I never saw him again.

In that moment, I temporarily wished to be a little less sincere.

I wanted to be friends with this friend.

But the power of being authentic is that it gives you a storyline that you don’t have to memorize because it’s your own.

But it also alienates you from those who just want to tell stories.


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dictionary with letter A

Apprise (v): to inform or tell someone.

So the girl you just met–who is very attractive–also has a large piece of broccoli stuck in her tooth.

  • Do you tell her?
  • Do you risk losing romantic possibilities?

You’re sitting in front of your potential boss at a job interview and he has horrible breath.

  • Do you offer him a mint?

Or you have made a severe error in calculating the family budget and have accidentally misled your wife to think that all the bills are paid.

  • Do you share with her so that she’s aware of the situation?

Ninety percent of the lying we do in life is caused by being deathly afraid and insecure about what would happen if we told the truth. Our conclusions don’t have to be realistic. After all, that is the definition for fear–an often-unmotivated sense of dread.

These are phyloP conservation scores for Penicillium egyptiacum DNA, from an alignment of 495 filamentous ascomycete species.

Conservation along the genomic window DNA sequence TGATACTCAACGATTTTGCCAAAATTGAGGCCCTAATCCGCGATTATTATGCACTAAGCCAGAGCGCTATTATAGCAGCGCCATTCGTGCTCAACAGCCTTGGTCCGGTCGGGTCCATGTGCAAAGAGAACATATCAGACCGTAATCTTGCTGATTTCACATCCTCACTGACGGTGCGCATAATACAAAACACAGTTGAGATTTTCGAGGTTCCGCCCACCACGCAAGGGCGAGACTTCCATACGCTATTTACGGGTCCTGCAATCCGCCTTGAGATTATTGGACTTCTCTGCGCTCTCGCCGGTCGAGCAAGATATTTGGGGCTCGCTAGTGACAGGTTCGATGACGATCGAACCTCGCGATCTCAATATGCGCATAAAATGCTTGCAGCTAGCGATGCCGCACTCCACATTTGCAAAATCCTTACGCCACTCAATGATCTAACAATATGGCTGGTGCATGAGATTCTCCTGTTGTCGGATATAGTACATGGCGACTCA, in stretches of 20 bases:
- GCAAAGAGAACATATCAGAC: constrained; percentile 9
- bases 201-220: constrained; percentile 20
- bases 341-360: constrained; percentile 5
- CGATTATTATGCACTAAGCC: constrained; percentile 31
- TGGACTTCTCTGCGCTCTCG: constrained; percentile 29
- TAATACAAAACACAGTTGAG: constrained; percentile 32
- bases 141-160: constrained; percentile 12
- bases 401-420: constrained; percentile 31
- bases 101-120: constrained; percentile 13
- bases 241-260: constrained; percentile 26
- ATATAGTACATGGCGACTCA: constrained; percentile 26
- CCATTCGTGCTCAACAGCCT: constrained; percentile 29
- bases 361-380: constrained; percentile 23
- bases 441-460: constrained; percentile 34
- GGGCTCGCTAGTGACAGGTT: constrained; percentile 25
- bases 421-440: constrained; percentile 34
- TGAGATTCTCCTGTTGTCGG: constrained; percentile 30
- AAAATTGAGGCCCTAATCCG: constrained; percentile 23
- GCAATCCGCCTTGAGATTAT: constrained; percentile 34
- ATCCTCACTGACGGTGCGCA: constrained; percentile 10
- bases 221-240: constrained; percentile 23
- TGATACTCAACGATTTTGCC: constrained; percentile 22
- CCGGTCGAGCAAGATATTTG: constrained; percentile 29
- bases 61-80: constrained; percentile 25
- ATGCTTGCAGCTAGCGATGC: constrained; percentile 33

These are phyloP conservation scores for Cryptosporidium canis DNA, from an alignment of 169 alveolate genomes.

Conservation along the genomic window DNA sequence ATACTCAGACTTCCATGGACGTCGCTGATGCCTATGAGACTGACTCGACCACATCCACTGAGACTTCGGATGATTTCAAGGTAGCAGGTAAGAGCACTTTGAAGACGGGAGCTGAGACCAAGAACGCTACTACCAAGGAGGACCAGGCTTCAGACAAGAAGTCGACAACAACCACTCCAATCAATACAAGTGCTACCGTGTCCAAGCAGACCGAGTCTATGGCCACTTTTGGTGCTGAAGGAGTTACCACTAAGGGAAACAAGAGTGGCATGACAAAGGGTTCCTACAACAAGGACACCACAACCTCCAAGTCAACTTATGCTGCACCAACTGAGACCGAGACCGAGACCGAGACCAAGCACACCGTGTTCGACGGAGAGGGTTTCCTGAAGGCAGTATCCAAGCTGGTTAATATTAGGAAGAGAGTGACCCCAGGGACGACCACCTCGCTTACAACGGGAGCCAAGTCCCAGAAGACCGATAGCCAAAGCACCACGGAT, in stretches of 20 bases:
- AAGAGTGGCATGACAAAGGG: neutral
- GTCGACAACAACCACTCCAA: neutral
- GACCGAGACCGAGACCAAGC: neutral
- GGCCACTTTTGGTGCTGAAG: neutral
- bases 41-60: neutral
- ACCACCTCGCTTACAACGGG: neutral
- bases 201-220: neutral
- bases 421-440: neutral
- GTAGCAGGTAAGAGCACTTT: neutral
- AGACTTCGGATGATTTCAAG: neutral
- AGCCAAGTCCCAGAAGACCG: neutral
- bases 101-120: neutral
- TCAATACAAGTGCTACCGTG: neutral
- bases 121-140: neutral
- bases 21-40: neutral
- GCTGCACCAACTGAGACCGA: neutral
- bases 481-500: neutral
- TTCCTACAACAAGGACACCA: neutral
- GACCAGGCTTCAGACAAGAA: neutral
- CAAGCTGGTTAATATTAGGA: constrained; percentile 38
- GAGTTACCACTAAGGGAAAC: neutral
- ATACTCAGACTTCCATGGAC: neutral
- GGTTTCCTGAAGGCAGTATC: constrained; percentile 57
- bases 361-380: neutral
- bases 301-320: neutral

All we have to do is convince ourselves that the truth will not make us free, but instead, leave us stupid. At this point, we start the ugly process of elaboration.

Nobody has a situation in their past when if they had simply told the truth, a tragedy could have been averted.

So why are we afraid to apprise one another of the actual situation? It’s because we are all uncertain that anyone truly loves us.

Adam and Eve lied to God because they were unclear of the true depths of His love. That is sad.

I may not be able to have a totally clean relationship with everybody I know, but I certainly should practice candor with those who I am content love me.

  • Would I tell the girl that she had broccoli in her teeth? Probably not–unless I was willing to lose a dating possibility.